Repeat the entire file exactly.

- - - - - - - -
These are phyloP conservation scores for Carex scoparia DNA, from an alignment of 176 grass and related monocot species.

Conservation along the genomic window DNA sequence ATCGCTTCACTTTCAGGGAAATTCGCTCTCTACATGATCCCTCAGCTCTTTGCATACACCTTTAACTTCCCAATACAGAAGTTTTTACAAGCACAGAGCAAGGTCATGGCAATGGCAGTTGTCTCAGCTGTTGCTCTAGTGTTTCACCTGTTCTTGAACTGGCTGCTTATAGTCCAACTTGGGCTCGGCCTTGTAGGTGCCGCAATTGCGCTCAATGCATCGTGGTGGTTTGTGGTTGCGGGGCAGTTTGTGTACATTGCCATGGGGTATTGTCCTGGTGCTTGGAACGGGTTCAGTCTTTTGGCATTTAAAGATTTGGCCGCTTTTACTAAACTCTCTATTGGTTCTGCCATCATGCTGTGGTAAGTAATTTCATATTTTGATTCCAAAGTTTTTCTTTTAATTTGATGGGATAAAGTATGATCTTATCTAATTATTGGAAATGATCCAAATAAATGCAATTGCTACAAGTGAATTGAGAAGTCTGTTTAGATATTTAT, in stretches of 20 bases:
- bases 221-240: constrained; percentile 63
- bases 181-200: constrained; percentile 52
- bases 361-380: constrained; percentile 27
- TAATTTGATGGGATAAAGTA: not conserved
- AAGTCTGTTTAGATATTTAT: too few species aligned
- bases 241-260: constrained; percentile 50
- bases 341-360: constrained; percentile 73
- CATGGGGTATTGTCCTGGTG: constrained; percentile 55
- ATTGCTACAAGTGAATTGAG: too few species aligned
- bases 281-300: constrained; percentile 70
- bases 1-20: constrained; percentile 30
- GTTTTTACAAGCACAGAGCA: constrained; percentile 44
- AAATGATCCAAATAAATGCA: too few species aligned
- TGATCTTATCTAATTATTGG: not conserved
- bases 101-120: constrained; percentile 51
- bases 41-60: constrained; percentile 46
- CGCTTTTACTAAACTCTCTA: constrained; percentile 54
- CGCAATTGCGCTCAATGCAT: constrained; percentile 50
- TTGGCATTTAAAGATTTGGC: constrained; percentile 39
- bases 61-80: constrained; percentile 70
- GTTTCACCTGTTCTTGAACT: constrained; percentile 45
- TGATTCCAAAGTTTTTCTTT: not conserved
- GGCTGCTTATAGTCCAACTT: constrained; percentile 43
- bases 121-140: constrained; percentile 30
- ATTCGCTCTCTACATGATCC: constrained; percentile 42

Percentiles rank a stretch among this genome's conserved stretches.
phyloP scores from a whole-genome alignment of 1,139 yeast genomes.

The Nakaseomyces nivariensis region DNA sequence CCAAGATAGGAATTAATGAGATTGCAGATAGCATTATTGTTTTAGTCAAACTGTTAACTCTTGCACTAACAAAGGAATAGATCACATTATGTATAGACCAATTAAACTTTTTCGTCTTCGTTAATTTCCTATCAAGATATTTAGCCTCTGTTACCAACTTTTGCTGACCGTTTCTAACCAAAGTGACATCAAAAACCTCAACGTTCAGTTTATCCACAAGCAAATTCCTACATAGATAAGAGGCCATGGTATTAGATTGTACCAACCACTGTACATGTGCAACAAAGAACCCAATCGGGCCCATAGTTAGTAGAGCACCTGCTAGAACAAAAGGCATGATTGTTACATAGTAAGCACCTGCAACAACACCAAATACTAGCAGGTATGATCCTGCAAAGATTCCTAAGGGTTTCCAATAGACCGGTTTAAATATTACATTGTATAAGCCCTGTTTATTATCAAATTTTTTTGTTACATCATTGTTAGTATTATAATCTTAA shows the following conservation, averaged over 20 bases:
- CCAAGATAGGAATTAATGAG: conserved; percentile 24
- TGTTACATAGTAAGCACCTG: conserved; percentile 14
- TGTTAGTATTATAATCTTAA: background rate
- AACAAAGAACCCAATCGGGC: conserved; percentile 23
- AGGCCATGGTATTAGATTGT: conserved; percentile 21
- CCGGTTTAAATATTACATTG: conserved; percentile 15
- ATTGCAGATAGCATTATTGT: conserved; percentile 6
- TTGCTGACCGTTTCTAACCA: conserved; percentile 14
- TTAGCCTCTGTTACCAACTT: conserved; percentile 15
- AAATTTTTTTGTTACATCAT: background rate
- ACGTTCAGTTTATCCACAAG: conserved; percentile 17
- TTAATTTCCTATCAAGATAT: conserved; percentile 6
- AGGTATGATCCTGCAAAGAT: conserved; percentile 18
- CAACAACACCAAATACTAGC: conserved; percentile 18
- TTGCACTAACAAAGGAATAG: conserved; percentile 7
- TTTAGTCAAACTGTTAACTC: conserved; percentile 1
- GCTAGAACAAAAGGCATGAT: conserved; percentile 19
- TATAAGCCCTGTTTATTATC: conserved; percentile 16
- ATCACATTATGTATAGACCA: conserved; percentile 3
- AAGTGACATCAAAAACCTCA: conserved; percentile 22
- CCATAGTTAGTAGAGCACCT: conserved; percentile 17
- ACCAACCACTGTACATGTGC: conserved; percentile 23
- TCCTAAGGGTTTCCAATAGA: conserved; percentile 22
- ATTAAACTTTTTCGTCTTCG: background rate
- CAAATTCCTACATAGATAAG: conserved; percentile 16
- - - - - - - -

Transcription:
These are phyloP conservation scores for Carex scoparia DNA, from an alignment of 176 grass and related monocot species.

Conservation along the genomic window DNA sequence ATCGCTTCACTTTCAGGGAAATTCGCTCTCTACATGATCCCTCAGCTCTTTGCATACACCTTTAACTTCCCAATACAGAAGTTTTTACAAGCACAGAGCAAGGTCATGGCAATGGCAGTTGTCTCAGCTGTTGCTCTAGTGTTTCACCTGTTCTTGAACTGGCTGCTTATAGTCCAACTTGGGCTCGGCCTTGTAGGTGCCGCAATTGCGCTCAATGCATCGTGGTGGTTTGTGGTTGCGGGGCAGTTTGTGTACATTGCCATGGGGTATTGTCCTGGTGCTTGGAACGGGTTCAGTCTTTTGGCATTTAAAGATTTGGCCGCTTTTACTAAACTCTCTATTGGTTCTGCCATCATGCTGTGGTAAGTAATTTCATATTTTGATTCCAAAGTTTTTCTTTTAATTTGATGGGATAAAGTATGATCTTATCTAATTATTGGAAATGATCCAAATAAATGCAATTGCTACAAGTGAATTGAGAAGTCTGTTTAGATATTTAT, in stretches of 20 bases:
- bases 221-240: constrained; percentile 63
- bases 181-200: constrained; percentile 52
- bases 361-380: constrained; percentile 27
- TAATTTGATGGGATAAAGTA: not conserved
- AAGTCTGTTTAGATATTTAT: too few species aligned
- bases 241-260: constrained; percentile 50
- bases 341-360: constrained; percentile 73
- CATGGGGTATTGTCCTGGTG: constrained; percentile 55
- ATTGCTACAAGTGAATTGAG: too few species aligned
- bases 281-300: constrained; percentile 70
- bases 1-20: constrained; percentile 30
- GTTTTTACAAGCACAGAGCA: constrained; percentile 44
- AAATGATCCAAATAAATGCA: too few species aligned
- TGATCTTATCTAATTATTGG: not conserved
- bases 101-120: constrained; percentile 51
- bases 41-60: constrained; percentile 46
- CGCTTTTACTAAACTCTCTA: constrained; percentile 54
- CGCAATTGCGCTCAATGCAT: constrained; percentile 50
- TTGGCATTTAAAGATTTGGC: constrained; percentile 39
- bases 61-80: constrained; percentile 70
- GTTTCACCTGTTCTTGAACT: constrained; percentile 45
- TGATTCCAAAGTTTTTCTTT: not conserved
- GGCTGCTTATAGTCCAACTT: constrained; percentile 43
- bases 121-140: constrained; percentile 30
- ATTCGCTCTCTACATGATCC: constrained; percentile 42

Percentiles rank a stretch among this genome's conserved stretches.
phyloP scores from a whole-genome alignment of 1,139 yeast genomes.

The Nakaseomyces nivariensis region DNA sequence CCAAGATAGGAATTAATGAGATTGCAGATAGCATTATTGTTTTAGTCAAACTGTTAACTCTTGCACTAACAAAGGAATAGATCACATTATGTATAGACCAATTAAACTTTTTCGTCTTCGTTAATTTCCTATCAAGATATTTAGCCTCTGTTACCAACTTTTGCTGACCGTTTCTAACCAAAGTGACATCAAAAACCTCAACGTTCAGTTTATCCACAAGCAAATTCCTACATAGATAAGAGGCCATGGTATTAGATTGTACCAACCACTGTACATGTGCAACAAAGAACCCAATCGGGCCCATAGTTAGTAGAGCACCTGCTAGAACAAAAGGCATGATTGTTACATAGTAAGCACCTGCAACAACACCAAATACTAGCAGGTATGATCCTGCAAAGATTCCTAAGGGTTTCCAATAGACCGGTTTAAATATTACATTGTATAAGCCCTGTTTATTATCAAATTTTTTTGTTACATCATTGTTAGTATTATAATCTTAA shows the following conservation, averaged over 20 bases:
- CCAAGATAGGAATTAATGAG: conserved; percentile 24
- TGTTACATAGTAAGCACCTG: conserved; percentile 14
- TGTTAGTATTATAATCTTAA: background rate
- AACAAAGAACCCAATCGGGC: conserved; percentile 23
- AGGCCATGGTATTAGATTGT: conserved; percentile 21
- CCGGTTTAAATATTACATTG: conserved; percentile 15
- ATTGCAGATAGCATTATTGT: conserved; percentile 6
- TTGCTGACCGTTTCTAACCA: conserved; percentile 14
- TTAGCCTCTGTTACCAACTT: conserved; percentile 15
- AAATTTTTTTGTTACATCAT: background rate
- ACGTTCAGTTTATCCACAAG: conserved; percentile 17
- TTAATTTCCTATCAAGATAT: conserved; percentile 6
- AGGTATGATCCTGCAAAGAT: conserved; percentile 18
- CAACAACACCAAATACTAGC: conserved; percentile 18
- TTGCACTAACAAAGGAATAG: conserved; percentile 7
- TTTAGTCAAACTGTTAACTC: conserved; percentile 1
- GCTAGAACAAAAGGCATGAT: conserved; percentile 19
- TATAAGCCCTGTTTATTATC: conserved; percentile 16
- ATCACATTATGTATAGACCA: conserved; percentile 3
- AAGTGACATCAAAAACCTCA: conserved; percentile 22
- CCATAGTTAGTAGAGCACCT: conserved; percentile 17
- ACCAACCACTGTACATGTGC: conserved; percentile 23
- TCCTAAGGGTTTCCAATAGA: conserved; percentile 22
- ATTAAACTTTTTCGTCTTCG: background rate
- CAAATTCCTACATAGATAAG: conserved; percentile 16